"...no matter how you slice it, about $40 million will come from general tax revenues and be spent on primarily private schools. Not a voucher bill? Please."
Okay, Mr. Messenger seems to have a beef with proponents claiming it isn't a voucher bill but isn't that just a semantic game and is this the first time politicians have played such semantic games? I mean, we have the code word "redeployment" for troop withdrawl, we have "universal health care" to describe socialized medical care, we have "Progressives" instead of liberals. When is Mr. Messenger going to write a column about these semanic code words? When will he declare: "Not troop withdrawl? Please" or "Not socialized health care? Please."
Instead of making an argument about why taxpayers should not be allowed a deduction for charitable donations to benefit poor students who do not have access to a quality public school, Mr. Messenger attacks the semantics of those who support these tax credits. The terminology "tax credits" is used to describe all kinds of deductions, why shouldn't it be used in this case? It would be a tax credit as applied to those who make charitable contributions to support public or private schools for scholarships, wouldn't it? I think the term "voucher" in this case is inappropriate. A "voucher" implies something in the hand of the student or parent doesn't it? Like a coupon? Why yes! According to Merriam-Webster Online Dictionary a voucher is:
"a coupon issued by government to a parent or guardian to be used to fund a child's education in either a public or private school"
Where does HB0808 state that it will put a coupon in the hand of a parent or guardian to be used to fund a child's education, public or private?
Further, the Arizona law does give "limited vouchers," but from what I read in HB0808, I understand that the donated funds for which taxpayers would be given credit would be "allocated for educational assistance organizations for GRANTS to eligible students," there is a difference.
Come on, Mr. Messenger, if you oppose poor students having an opportunity to attend private schools which might offer a better quality education then why don't you just say so and make your argument against it? Why sensationalize the issue and play semantic games with your readers and pretend tax credits are the same thing as vouchers?
Further, so what if the bill was based on an Arizona law that has been challenged in court by teachers unions and the ACLU? Big whoop, the ACLU challenges laws every day. It is a court ruling which will decide the issue, not the fact that the law has been challenged, right?
Messenger linked this article in his column, Business tax credit for private school donations faces court challenge, from the Business Journal of Phoenix, well, okay. From the article:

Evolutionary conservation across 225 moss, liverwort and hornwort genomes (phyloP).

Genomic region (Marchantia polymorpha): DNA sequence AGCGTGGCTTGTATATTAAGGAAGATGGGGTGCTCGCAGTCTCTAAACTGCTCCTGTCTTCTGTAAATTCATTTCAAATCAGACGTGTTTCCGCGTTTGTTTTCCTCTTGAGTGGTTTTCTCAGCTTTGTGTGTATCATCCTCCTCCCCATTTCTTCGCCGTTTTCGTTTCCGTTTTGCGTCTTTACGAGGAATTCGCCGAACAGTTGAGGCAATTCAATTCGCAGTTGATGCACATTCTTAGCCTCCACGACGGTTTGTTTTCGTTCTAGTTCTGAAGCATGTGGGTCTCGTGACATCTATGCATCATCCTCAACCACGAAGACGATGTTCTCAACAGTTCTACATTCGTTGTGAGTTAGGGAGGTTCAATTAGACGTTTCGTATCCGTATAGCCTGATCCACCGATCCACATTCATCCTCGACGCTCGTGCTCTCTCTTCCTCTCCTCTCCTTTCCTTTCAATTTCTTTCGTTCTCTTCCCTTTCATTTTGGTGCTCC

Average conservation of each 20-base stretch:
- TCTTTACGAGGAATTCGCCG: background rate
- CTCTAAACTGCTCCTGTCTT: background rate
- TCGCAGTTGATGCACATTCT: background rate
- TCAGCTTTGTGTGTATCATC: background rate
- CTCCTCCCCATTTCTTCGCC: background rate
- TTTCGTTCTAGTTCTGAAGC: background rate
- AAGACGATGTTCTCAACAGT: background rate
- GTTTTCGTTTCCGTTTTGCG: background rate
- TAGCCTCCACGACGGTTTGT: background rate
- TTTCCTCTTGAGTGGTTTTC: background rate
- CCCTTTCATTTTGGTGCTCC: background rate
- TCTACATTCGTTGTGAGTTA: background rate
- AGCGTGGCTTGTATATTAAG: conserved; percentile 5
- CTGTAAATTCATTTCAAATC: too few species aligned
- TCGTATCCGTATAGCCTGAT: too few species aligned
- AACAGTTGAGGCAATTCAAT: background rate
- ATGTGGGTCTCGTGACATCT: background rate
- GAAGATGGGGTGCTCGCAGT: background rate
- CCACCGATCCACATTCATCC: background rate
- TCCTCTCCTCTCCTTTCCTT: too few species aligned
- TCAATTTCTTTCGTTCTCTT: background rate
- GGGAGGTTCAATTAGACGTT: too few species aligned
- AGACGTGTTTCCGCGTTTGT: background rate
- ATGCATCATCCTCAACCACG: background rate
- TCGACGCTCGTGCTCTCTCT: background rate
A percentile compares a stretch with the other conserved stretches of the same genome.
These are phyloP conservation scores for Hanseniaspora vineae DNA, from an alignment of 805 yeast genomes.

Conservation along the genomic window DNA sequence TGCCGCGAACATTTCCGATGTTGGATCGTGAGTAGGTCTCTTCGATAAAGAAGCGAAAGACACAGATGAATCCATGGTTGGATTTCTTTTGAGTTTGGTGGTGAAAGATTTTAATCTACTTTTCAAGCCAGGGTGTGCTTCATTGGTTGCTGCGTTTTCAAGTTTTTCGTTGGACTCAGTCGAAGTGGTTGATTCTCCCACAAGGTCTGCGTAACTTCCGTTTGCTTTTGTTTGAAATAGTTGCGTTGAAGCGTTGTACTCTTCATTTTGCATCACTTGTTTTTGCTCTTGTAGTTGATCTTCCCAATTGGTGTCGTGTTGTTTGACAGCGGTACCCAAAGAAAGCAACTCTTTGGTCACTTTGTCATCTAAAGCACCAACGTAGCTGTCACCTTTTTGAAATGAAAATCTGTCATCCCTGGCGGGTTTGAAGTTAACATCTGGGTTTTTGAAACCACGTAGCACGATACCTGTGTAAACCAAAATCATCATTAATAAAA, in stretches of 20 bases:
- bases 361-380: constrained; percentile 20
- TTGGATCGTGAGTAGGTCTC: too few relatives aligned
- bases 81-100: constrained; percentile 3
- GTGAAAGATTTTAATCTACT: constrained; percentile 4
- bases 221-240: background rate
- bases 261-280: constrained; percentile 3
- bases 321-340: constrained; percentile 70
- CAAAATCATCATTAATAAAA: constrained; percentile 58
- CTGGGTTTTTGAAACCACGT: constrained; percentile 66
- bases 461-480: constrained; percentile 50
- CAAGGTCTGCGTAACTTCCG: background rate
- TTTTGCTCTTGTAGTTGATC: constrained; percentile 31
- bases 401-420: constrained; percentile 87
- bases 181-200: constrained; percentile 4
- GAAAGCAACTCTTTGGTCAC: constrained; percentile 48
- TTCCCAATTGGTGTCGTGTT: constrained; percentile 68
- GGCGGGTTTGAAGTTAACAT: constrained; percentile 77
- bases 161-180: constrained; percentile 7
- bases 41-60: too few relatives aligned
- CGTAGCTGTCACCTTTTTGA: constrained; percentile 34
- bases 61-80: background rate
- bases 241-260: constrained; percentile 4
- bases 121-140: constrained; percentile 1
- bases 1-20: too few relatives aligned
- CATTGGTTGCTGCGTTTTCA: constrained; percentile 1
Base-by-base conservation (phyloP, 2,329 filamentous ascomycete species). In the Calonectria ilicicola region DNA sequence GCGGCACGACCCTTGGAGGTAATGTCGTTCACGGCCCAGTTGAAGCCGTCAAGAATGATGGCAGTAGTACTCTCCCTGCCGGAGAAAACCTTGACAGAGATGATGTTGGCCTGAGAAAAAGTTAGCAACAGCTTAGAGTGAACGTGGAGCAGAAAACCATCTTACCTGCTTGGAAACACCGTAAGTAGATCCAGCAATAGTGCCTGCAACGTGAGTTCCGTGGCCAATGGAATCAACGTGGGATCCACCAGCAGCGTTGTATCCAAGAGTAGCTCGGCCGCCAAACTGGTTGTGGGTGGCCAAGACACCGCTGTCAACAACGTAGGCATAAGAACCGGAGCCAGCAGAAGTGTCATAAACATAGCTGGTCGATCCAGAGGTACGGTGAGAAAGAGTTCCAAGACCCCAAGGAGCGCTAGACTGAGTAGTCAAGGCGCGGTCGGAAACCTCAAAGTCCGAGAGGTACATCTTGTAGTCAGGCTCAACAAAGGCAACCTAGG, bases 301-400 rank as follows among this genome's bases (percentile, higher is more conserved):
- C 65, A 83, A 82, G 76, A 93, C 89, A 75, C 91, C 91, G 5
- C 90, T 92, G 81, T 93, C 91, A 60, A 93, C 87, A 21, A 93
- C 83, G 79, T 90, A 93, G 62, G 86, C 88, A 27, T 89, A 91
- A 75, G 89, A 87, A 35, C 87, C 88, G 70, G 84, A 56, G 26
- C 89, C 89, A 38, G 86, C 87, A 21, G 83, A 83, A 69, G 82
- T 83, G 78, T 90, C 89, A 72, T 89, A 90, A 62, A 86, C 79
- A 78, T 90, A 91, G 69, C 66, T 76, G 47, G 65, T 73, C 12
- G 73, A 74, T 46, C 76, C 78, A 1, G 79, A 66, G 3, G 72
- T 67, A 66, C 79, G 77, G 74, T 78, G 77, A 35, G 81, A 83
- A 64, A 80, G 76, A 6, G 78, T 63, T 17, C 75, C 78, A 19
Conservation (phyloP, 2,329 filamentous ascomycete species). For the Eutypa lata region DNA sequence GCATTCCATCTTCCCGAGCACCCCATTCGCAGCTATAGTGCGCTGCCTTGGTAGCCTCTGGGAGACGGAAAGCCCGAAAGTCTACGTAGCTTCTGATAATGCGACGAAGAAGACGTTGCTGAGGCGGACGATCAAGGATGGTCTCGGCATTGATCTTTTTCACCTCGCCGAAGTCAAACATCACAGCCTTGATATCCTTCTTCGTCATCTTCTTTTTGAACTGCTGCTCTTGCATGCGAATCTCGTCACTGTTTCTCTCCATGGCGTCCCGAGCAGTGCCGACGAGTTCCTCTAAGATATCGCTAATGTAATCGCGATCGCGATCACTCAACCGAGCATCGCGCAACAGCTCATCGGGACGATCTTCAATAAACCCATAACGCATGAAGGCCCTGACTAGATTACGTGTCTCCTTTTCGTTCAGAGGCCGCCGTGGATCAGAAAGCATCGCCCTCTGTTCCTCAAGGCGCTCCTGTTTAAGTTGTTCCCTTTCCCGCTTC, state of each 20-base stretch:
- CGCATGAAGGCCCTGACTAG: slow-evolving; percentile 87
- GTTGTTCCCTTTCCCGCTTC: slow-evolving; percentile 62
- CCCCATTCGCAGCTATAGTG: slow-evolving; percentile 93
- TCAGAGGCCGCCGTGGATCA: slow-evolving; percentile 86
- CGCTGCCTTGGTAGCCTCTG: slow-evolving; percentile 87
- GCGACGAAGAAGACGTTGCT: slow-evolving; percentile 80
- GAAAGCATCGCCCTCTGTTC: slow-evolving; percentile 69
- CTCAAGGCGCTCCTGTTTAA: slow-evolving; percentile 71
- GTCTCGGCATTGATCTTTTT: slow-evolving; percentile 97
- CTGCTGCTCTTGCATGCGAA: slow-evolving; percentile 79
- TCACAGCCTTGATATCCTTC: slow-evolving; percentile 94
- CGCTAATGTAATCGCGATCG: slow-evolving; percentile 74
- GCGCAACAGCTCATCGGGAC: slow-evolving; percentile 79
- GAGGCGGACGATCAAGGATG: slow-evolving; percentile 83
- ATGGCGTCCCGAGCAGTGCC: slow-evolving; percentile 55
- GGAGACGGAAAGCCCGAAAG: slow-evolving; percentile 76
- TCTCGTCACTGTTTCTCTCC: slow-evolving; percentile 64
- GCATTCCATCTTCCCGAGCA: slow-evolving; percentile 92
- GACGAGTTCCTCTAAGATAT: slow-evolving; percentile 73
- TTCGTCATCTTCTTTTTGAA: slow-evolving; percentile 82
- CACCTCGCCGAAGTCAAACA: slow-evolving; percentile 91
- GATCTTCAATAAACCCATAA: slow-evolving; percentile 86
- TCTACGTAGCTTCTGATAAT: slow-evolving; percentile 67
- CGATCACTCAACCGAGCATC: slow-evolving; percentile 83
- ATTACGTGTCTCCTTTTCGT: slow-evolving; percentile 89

"The lawsuit filed Tuesday in Maricopa County Superior Court by the ACLU,Arizona Education Association, Arizona Federation of Teachers and Arizona School Boards Association challenges the business tax credit and voucher program saying they violate the state Constitution, which prohibits the use of public money for religious schools."
So, they're being challenged, here's the other side of the issue is this, from the same article:
"Supporters of the tax credit and vouchers say they will withstand the scrutiny because the benefits go directly and equally to families and parents who then can decide how to spend that voucher money. They also point out that businesses can donate to any type of private school. "Education-assistance programs that treat the private choice of religious and non-religious people equally cannot violate the constitution," said Gary McCaleb, senior counsel for the Alliance Defense Fund, a conservative legal group."
Oh NO! The Alliance Defense Fund is challenging teachers unions and the ACLU! Call the fire department, Tony! Yikes!
Further, we've already established that the difference between the Arizona law and the Missouri bill is that the Arizona law offers limited vouchers whereas the Missouri bill offers grant monies.
Again, from the article, and these are the valid arguments. Instead of talking semantics why shouldn't we actually discuss the issue? The opposing viewpoints:
"Other conservative supporters and Catholic schools say the tax credits help build scholarship funds for needy students and offer families more choices. Teachers groups say the vouchers and private-school tax credits take money away from public schools and undermine the education system."
When did playing semantic games become the news? Geesh, give me a break.
"...what is the true motivation of those trying to get it passed?"
...and in doing so implies that the Missouri Catholic Conference has some deep, dark, evil ulterior motive for supporting the Missouri bill.
I ask, what is the true motivation of those who would challenge it?" Isn't that an equally viable question?